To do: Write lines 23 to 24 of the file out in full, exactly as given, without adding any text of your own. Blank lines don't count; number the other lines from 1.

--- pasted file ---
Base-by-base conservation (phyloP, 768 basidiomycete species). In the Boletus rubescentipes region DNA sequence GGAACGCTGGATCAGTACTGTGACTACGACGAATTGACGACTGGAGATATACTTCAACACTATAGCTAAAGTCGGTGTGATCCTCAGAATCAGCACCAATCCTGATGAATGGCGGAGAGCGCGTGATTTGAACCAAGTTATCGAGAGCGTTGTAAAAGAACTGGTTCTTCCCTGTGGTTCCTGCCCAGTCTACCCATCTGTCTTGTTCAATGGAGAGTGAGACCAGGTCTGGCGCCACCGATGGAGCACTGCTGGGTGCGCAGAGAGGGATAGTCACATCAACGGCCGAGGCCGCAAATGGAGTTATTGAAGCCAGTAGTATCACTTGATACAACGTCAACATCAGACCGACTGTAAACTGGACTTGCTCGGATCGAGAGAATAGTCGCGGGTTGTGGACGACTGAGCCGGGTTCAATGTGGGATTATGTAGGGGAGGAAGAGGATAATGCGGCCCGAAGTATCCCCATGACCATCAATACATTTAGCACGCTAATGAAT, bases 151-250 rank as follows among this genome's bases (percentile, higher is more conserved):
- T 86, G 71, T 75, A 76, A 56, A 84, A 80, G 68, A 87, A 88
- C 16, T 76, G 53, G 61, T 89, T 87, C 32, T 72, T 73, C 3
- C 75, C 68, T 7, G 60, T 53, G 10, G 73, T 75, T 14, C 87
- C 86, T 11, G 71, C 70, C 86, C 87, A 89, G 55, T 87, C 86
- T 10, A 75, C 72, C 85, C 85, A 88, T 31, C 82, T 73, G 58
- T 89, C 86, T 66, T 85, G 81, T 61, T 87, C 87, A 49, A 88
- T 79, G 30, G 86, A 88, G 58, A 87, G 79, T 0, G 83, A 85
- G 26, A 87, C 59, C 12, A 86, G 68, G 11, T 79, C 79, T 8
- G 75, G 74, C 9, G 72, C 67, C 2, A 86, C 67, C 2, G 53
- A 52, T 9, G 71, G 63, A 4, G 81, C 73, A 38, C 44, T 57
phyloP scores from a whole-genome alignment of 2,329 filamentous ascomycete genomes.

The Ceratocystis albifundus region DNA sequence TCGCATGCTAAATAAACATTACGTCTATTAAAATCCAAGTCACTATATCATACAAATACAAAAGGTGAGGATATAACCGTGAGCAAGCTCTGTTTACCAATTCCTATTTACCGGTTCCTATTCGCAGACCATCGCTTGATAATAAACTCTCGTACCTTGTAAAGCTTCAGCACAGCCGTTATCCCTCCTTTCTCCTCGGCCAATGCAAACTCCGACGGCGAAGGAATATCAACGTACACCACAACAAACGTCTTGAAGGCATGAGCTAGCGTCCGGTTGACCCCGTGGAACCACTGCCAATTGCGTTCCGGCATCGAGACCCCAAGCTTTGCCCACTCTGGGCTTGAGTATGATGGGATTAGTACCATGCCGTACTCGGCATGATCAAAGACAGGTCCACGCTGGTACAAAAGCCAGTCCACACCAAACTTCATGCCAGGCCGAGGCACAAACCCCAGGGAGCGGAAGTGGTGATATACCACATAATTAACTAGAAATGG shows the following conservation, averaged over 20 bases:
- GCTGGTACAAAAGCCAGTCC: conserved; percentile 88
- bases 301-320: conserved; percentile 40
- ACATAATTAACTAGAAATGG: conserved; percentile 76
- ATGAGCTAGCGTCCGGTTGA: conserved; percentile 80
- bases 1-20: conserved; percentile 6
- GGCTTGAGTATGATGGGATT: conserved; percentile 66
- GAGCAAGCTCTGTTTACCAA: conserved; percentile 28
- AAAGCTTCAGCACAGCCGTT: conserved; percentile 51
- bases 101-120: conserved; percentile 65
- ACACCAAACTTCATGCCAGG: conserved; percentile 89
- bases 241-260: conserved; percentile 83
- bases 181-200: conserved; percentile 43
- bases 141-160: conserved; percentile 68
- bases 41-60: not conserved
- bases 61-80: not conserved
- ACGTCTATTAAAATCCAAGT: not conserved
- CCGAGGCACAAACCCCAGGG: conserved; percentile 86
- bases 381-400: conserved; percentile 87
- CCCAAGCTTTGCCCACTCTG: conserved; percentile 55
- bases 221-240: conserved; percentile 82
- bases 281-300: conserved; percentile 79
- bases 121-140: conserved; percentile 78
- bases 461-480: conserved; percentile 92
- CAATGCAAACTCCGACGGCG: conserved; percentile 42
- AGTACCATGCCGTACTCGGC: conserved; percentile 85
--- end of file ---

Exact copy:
- ACACCAAACTTCATGCCAGG: conserved; percentile 89
- bases 241-260: conserved; percentile 83